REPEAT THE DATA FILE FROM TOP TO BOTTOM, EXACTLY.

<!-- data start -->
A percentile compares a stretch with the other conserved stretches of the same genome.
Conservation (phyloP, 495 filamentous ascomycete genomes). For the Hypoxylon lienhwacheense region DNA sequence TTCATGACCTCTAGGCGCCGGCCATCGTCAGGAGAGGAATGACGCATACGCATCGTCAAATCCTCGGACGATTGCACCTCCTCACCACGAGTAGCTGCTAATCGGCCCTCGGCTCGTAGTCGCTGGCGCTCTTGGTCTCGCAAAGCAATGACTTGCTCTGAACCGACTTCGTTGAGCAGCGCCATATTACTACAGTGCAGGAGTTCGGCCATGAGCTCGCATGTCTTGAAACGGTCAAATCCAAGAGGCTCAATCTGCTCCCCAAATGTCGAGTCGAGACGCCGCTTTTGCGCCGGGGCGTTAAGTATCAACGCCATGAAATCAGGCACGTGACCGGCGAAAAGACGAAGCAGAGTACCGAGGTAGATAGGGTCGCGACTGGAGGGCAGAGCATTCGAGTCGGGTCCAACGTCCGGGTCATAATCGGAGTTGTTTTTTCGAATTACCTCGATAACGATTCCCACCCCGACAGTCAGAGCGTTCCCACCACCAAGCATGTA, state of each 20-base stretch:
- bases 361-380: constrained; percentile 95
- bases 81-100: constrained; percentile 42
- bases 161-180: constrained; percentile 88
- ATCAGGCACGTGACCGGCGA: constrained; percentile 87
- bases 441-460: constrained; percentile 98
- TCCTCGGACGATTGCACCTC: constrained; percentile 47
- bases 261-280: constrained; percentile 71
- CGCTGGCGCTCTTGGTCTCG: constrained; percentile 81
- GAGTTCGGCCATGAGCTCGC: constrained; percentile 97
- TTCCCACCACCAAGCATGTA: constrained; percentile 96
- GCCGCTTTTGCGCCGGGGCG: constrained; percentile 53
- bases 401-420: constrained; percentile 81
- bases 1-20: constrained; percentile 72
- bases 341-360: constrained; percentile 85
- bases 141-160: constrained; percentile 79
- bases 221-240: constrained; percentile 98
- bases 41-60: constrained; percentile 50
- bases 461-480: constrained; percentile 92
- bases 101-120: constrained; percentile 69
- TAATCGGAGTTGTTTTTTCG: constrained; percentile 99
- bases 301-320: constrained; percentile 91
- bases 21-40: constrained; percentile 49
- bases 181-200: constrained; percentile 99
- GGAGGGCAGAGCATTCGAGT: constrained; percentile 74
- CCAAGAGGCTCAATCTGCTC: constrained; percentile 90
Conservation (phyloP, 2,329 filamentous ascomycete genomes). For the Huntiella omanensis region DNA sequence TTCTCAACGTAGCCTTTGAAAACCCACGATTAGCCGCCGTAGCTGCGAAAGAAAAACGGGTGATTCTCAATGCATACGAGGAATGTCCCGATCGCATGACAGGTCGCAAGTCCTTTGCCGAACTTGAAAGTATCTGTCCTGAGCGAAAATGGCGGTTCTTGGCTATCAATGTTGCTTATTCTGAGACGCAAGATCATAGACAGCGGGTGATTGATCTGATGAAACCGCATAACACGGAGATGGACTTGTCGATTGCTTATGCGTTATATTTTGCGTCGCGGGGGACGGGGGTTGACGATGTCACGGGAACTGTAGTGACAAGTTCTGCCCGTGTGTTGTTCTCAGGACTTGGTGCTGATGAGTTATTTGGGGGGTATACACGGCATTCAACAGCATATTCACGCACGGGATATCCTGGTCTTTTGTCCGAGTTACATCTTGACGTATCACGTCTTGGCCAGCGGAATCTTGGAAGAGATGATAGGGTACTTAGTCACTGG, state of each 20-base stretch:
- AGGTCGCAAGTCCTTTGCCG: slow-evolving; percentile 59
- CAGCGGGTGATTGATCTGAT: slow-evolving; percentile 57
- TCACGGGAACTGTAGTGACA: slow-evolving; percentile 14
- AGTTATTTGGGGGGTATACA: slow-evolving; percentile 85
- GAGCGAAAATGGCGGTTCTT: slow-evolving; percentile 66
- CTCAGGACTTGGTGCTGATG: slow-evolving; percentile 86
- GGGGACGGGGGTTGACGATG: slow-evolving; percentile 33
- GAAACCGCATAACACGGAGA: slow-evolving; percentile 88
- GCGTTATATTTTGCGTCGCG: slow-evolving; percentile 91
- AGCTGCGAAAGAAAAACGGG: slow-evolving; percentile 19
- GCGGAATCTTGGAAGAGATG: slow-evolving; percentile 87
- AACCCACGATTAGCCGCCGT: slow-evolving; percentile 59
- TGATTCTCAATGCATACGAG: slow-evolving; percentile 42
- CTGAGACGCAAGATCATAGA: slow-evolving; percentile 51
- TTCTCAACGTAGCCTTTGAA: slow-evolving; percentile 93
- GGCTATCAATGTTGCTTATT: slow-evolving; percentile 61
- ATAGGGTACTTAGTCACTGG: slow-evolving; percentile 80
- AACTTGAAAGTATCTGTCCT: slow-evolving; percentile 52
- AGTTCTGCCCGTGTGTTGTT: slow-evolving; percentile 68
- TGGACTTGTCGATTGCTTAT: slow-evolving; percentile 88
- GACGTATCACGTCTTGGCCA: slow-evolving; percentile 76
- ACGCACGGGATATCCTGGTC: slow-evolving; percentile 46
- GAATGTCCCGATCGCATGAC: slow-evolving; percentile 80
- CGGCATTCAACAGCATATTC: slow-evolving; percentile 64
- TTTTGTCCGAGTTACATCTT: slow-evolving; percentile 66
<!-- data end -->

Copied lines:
A percentile compares a stretch with the other conserved stretches of the same genome.
Conservation (phyloP, 495 filamentous ascomycete genomes). For the Hypoxylon lienhwacheense region DNA sequence TTCATGACCTCTAGGCGCCGGCCATCGTCAGGAGAGGAATGACGCATACGCATCGTCAAATCCTCGGACGATTGCACCTCCTCACCACGAGTAGCTGCTAATCGGCCCTCGGCTCGTAGTCGCTGGCGCTCTTGGTCTCGCAAAGCAATGACTTGCTCTGAACCGACTTCGTTGAGCAGCGCCATATTACTACAGTGCAGGAGTTCGGCCATGAGCTCGCATGTCTTGAAACGGTCAAATCCAAGAGGCTCAATCTGCTCCCCAAATGTCGAGTCGAGACGCCGCTTTTGCGCCGGGGCGTTAAGTATCAACGCCATGAAATCAGGCACGTGACCGGCGAAAAGACGAAGCAGAGTACCGAGGTAGATAGGGTCGCGACTGGAGGGCAGAGCATTCGAGTCGGGTCCAACGTCCGGGTCATAATCGGAGTTGTTTTTTCGAATTACCTCGATAACGATTCCCACCCCGACAGTCAGAGCGTTCCCACCACCAAGCATGTA, state of each 20-base stretch:
- bases 361-380: constrained; percentile 95
- bases 81-100: constrained; percentile 42
- bases 161-180: constrained; percentile 88
- ATCAGGCACGTGACCGGCGA: constrained; percentile 87
- bases 441-460: constrained; percentile 98
- TCCTCGGACGATTGCACCTC: constrained; percentile 47
- bases 261-280: constrained; percentile 71
- CGCTGGCGCTCTTGGTCTCG: constrained; percentile 81
- GAGTTCGGCCATGAGCTCGC: constrained; percentile 97
- TTCCCACCACCAAGCATGTA: constrained; percentile 96
- GCCGCTTTTGCGCCGGGGCG: constrained; percentile 53
- bases 401-420: constrained; percentile 81
- bases 1-20: constrained; percentile 72
- bases 341-360: constrained; percentile 85
- bases 141-160: constrained; percentile 79
- bases 221-240: constrained; percentile 98
- bases 41-60: constrained; percentile 50
- bases 461-480: constrained; percentile 92
- bases 101-120: constrained; percentile 69
- TAATCGGAGTTGTTTTTTCG: constrained; percentile 99
- bases 301-320: constrained; percentile 91
- bases 21-40: constrained; percentile 49
- bases 181-200: constrained; percentile 99
- GGAGGGCAGAGCATTCGAGT: constrained; percentile 74
- CCAAGAGGCTCAATCTGCTC: constrained; percentile 90
Conservation (phyloP, 2,329 filamentous ascomycete genomes). For the Huntiella omanensis region DNA sequence TTCTCAACGTAGCCTTTGAAAACCCACGATTAGCCGCCGTAGCTGCGAAAGAAAAACGGGTGATTCTCAATGCATACGAGGAATGTCCCGATCGCATGACAGGTCGCAAGTCCTTTGCCGAACTTGAAAGTATCTGTCCTGAGCGAAAATGGCGGTTCTTGGCTATCAATGTTGCTTATTCTGAGACGCAAGATCATAGACAGCGGGTGATTGATCTGATGAAACCGCATAACACGGAGATGGACTTGTCGATTGCTTATGCGTTATATTTTGCGTCGCGGGGGACGGGGGTTGACGATGTCACGGGAACTGTAGTGACAAGTTCTGCCCGTGTGTTGTTCTCAGGACTTGGTGCTGATGAGTTATTTGGGGGGTATACACGGCATTCAACAGCATATTCACGCACGGGATATCCTGGTCTTTTGTCCGAGTTACATCTTGACGTATCACGTCTTGGCCAGCGGAATCTTGGAAGAGATGATAGGGTACTTAGTCACTGG, state of each 20-base stretch:
- AGGTCGCAAGTCCTTTGCCG: slow-evolving; percentile 59
- CAGCGGGTGATTGATCTGAT: slow-evolving; percentile 57
- TCACGGGAACTGTAGTGACA: slow-evolving; percentile 14
- AGTTATTTGGGGGGTATACA: slow-evolving; percentile 85
- GAGCGAAAATGGCGGTTCTT: slow-evolving; percentile 66
- CTCAGGACTTGGTGCTGATG: slow-evolving; percentile 86
- GGGGACGGGGGTTGACGATG: slow-evolving; percentile 33
- GAAACCGCATAACACGGAGA: slow-evolving; percentile 88
- GCGTTATATTTTGCGTCGCG: slow-evolving; percentile 91
- AGCTGCGAAAGAAAAACGGG: slow-evolving; percentile 19
- GCGGAATCTTGGAAGAGATG: slow-evolving; percentile 87
- AACCCACGATTAGCCGCCGT: slow-evolving; percentile 59
- TGATTCTCAATGCATACGAG: slow-evolving; percentile 42
- CTGAGACGCAAGATCATAGA: slow-evolving; percentile 51
- TTCTCAACGTAGCCTTTGAA: slow-evolving; percentile 93
- GGCTATCAATGTTGCTTATT: slow-evolving; percentile 61
- ATAGGGTACTTAGTCACTGG: slow-evolving; percentile 80
- AACTTGAAAGTATCTGTCCT: slow-evolving; percentile 52
- AGTTCTGCCCGTGTGTTGTT: slow-evolving; percentile 68
- TGGACTTGTCGATTGCTTAT: slow-evolving; percentile 88
- GACGTATCACGTCTTGGCCA: slow-evolving; percentile 76
- ACGCACGGGATATCCTGGTC: slow-evolving; percentile 46
- GAATGTCCCGATCGCATGAC: slow-evolving; percentile 80
- CGGCATTCAACAGCATATTC: slow-evolving; percentile 64
- TTTTGTCCGAGTTACATCTT: slow-evolving; percentile 66